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Full text of "The Flow Of Gases In Furnaces"

358

APPENDIX X

the heat capacity curves, over 100 per cent air supply, the assump-
tion being made that the total heat released is absorbed in raising
the temperature of the products of combustion. This curve has
a point of flexure at A on the curve of the heat capacity of the
products of combustion formed with 100 per cent or theoretical
air supply.

With this line as a base the points for similar curves may be
located by setting off with a pair of dividers the additional heat
capacities added by the preheating of the gas and the air supply
to any temperature. These heat capacities are given in Table 4
and are plotted on the chart. The dividers may be set from the
air or gas heat capacity curves on the charts and measuring the
quantity of heat added at the temperature of preheat, and this
distance added to the base line A to fix a point upon a curve
showing the effect of preheat. Care should be used in stepping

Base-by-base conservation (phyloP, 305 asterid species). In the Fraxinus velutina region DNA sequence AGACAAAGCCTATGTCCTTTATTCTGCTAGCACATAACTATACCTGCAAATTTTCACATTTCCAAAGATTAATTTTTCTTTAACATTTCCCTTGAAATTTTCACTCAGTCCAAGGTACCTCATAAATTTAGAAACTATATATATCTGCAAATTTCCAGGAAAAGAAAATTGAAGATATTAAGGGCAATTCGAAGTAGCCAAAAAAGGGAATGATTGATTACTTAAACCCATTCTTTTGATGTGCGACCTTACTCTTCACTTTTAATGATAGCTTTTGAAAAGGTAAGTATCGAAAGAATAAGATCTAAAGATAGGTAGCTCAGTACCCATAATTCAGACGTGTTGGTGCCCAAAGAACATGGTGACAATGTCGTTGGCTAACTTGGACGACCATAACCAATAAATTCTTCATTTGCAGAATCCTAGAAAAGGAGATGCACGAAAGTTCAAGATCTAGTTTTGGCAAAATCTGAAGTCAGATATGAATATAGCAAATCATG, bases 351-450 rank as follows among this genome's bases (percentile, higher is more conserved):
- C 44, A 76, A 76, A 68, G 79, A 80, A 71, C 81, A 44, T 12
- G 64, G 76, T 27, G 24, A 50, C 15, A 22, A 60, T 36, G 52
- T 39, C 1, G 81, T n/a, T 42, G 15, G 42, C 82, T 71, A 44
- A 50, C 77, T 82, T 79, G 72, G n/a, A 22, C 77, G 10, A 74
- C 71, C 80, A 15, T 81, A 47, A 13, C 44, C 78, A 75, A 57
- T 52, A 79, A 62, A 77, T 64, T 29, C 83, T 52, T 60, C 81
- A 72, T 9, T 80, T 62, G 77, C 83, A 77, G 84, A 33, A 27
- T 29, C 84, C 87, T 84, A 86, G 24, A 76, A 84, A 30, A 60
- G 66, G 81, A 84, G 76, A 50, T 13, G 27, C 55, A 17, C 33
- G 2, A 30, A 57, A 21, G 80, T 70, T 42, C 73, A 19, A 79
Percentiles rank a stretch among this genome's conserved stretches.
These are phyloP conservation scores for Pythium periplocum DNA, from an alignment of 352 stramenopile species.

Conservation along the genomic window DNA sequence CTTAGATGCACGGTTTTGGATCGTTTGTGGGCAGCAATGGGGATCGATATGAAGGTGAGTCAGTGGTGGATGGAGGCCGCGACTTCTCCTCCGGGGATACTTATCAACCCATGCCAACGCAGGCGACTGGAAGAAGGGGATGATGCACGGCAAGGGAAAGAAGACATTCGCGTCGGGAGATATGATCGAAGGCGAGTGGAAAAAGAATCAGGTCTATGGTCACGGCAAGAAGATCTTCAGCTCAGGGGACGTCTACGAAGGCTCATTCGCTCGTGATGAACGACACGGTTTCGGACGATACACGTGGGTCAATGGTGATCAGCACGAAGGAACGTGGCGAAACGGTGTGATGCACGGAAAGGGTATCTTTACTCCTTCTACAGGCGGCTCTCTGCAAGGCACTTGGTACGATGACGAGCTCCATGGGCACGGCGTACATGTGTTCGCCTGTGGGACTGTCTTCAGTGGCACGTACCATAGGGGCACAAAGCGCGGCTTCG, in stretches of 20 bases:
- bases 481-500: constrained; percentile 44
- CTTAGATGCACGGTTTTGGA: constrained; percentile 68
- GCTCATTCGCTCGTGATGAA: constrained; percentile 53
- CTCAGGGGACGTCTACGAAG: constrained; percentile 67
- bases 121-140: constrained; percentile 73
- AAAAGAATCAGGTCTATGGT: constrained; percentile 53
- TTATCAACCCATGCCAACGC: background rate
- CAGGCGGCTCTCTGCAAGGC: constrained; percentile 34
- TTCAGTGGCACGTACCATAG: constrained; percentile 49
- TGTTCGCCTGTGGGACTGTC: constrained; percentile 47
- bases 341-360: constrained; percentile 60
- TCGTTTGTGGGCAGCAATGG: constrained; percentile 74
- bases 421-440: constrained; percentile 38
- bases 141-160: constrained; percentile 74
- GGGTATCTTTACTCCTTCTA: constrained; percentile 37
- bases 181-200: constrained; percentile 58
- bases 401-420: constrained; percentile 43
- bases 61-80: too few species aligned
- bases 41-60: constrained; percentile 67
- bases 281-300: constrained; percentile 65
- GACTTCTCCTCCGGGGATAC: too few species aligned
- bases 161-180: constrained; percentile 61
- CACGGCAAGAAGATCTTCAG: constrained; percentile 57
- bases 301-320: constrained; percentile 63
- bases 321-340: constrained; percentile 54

these distances off to set the dividers parallel with B.t.u. or
calorie scale.

The writer frequently prefers to sum up the preheat points
analytically, as shown, and use reference letters to connect the
corresponding values shown.

TABLE 1

PEODUCEE GAS No. 3, CLEAN COLD GAS.    TAE RETTTENED TO PEODTTCER
Liscum, A. C.    Ford Motor, Co., Power, Aug. 31, 1920

Theoretical Air Supply
 (1)    (2)         (3)
	Calories (4)
	02
 (5)
	Products of Combustion
		
			C02
 (6)
	H2O
 (7)
	N2 (8)

H2   16.60X 58.2 = CH4 5.50X195.2 = CO 27.10X 68.2 = CO2  3 90    ...
	966 1074 1848
	8.30 11.00 13.55
	
	16.60 11.00
	33.20 44.00 54.20
 46.30

			5.50 27.10 3.90
		
				
	
N2   46.30    .....
	
	
			
H2O 0.60    .....
	
	
	
	0.60
	
/
	
	
	
		
	3888
	' 32.85
	36.50
	28.20
	177.70